Porsche – Pioneer of electric mobility

Porsche – this name stands for sporty premium vehicles that automotive fans across the globe have been raving about since 1948. But the brand’s historic roots go much further back. In the year 1897, Ferdinand Porsche had already begun to work on the design and development of electric vehicles.

The first result was the Egger-Lohner electric car model C.2 Phaeton. In 1898, Ferdinand Porsche implanted an electric motor with a bevel gear differential that he had designed himself into a chassis by the company “k.u.k. Hof-Wagen-Fabrik Lohner & Co.” which had front axle steering. The motor, which was named the “Octogon” motor, because of its eight-sided housing, had a power output of 3-5 HP. A battery at the rear of the vehicle, which weighted around 550 kg, supplied the electricity. At a top speed of 25 km/h, the car could be driven up to 6 hours on one battery charge. The vehicle was braked by a mechanical band brake and an electric brake. The driving speed was controlled via a 12-stage “Controller”.

This was followed soon thereafter by an electric vehicle powered by a steered wheel hub motor named the “Lohner Porsche”, which caused quite a sensation at the Paris World Exhibition in 1900. And Ferdinand Porsche always demonstrated his innovative power in an impressive way. A race car equipped with four electric wheel hub motors became the world’s first all-wheel drive passenger car, which also impressed with four wheel brakes. No less visionary was the next idea of Ferdinand Porsche: also in the year 1900, he combined his battery-powered wheel hub drives with a petrol engine – and the principle of the serial hybrid drive was born.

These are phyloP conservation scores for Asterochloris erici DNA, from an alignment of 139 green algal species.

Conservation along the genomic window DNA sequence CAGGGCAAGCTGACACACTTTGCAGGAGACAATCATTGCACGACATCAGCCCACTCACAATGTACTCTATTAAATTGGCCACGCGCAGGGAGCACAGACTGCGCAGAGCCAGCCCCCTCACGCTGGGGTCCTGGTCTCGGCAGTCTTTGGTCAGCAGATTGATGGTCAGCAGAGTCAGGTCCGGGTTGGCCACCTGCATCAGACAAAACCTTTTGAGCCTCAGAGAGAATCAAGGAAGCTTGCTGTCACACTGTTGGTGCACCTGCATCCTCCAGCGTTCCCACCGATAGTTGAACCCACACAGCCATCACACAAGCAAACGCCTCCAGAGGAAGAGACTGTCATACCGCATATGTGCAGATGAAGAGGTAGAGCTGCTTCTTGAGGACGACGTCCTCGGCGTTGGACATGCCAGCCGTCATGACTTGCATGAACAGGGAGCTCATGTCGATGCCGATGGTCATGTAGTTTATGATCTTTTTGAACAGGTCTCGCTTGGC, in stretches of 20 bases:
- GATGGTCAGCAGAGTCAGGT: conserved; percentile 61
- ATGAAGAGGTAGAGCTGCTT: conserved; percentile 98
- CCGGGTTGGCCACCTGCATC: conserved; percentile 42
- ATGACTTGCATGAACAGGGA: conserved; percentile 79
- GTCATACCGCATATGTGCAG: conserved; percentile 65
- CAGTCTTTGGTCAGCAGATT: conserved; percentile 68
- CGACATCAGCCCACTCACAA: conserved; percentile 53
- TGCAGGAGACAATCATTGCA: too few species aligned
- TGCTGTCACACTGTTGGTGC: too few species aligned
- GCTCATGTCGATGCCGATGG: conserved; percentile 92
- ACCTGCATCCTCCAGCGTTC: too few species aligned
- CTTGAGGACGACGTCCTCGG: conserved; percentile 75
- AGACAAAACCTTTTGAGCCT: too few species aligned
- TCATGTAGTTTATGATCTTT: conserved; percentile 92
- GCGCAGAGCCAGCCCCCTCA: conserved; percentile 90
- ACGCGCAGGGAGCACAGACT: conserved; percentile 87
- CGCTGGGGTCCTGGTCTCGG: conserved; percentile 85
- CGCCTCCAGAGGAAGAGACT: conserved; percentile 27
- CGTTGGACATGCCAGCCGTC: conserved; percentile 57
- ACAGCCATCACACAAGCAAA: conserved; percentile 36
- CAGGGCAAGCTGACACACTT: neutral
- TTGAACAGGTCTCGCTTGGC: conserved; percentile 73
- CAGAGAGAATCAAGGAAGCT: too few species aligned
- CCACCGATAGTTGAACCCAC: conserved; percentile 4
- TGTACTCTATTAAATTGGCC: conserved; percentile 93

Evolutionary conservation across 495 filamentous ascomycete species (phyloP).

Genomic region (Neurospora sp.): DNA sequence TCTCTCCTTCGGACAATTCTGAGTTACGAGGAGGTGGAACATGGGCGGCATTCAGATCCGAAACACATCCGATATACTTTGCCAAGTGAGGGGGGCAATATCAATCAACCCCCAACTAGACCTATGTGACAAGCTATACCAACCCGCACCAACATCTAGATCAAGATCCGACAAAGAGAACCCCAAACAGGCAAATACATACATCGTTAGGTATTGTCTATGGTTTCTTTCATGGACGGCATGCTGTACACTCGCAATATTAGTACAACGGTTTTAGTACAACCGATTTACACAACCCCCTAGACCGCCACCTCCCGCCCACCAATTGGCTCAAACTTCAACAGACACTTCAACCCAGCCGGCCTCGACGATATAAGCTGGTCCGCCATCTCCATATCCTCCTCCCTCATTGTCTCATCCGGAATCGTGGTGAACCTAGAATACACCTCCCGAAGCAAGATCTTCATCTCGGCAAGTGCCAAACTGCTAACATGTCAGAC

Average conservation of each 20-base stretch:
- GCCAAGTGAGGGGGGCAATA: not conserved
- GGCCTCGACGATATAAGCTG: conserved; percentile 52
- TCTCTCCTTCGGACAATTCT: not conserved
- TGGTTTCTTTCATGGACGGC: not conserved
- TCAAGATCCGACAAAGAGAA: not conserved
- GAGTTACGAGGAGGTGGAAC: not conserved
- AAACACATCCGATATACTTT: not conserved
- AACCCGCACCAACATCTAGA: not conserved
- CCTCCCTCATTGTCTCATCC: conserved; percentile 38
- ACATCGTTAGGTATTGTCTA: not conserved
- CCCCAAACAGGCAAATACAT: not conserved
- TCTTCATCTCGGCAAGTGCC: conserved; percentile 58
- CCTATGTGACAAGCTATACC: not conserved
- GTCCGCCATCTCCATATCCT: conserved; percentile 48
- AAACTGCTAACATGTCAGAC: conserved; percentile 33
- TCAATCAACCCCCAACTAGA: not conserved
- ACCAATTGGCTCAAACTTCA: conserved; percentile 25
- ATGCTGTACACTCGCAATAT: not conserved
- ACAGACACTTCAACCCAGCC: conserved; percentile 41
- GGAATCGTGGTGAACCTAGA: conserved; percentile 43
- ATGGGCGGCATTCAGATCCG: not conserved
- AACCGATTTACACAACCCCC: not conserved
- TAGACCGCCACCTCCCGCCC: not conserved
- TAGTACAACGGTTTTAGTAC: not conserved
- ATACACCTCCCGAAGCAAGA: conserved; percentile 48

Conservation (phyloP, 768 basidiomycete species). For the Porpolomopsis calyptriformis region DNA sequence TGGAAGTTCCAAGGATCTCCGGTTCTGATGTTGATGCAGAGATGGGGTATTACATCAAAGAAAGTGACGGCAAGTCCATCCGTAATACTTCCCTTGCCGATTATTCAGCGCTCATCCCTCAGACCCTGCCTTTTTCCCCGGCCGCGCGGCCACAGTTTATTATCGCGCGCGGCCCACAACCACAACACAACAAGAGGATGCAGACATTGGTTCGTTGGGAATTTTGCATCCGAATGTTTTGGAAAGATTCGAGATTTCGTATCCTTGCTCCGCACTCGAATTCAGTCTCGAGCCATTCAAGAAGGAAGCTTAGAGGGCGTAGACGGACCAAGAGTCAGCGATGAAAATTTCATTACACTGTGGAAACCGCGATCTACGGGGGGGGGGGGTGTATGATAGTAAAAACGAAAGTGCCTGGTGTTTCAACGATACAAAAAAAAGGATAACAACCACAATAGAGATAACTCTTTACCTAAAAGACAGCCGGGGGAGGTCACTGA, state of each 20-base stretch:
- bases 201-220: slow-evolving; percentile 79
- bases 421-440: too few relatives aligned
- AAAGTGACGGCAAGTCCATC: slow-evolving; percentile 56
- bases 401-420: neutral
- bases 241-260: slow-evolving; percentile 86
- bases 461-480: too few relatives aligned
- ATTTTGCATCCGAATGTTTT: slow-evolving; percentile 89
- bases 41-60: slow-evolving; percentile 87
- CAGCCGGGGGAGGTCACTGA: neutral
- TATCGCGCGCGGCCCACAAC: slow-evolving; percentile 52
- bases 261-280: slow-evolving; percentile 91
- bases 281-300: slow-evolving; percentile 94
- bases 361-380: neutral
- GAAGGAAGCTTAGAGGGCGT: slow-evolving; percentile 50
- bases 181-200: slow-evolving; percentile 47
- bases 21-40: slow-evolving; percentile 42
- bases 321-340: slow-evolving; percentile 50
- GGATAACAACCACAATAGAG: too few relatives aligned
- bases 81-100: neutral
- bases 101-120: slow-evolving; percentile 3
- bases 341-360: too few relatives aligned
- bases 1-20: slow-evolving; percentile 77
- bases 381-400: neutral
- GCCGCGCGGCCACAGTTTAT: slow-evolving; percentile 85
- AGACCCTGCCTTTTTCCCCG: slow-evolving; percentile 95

In creating the world’s first functionally operational full-hybrid automobile, the “Semper Vivus”, Ferdinand Porsche embarked into new technological territory. In this vehicle, two generators coupled to petrol engines formed a charging unit that also supplied the wheel hub motors and batteries with electrical energy. Ferdinand Porsche took his concept of the hybrid drive to production readiness as the Lohner-Porsche “Mixte” and beginning in 1906 as the “Mercedes Electrique”.

115 years after the first hybrid automobile from Ferdinand Porsche, Porsche is taking this innovative path in drive technology to the next logical step. Today, Porsche assumes a top position in the overall automotive industry with three vehicles featuring plug-in hybrid drives in its model line-up (Cayenne S E-Hybrid, Panamera S E- Hybrid and 918 Spyder).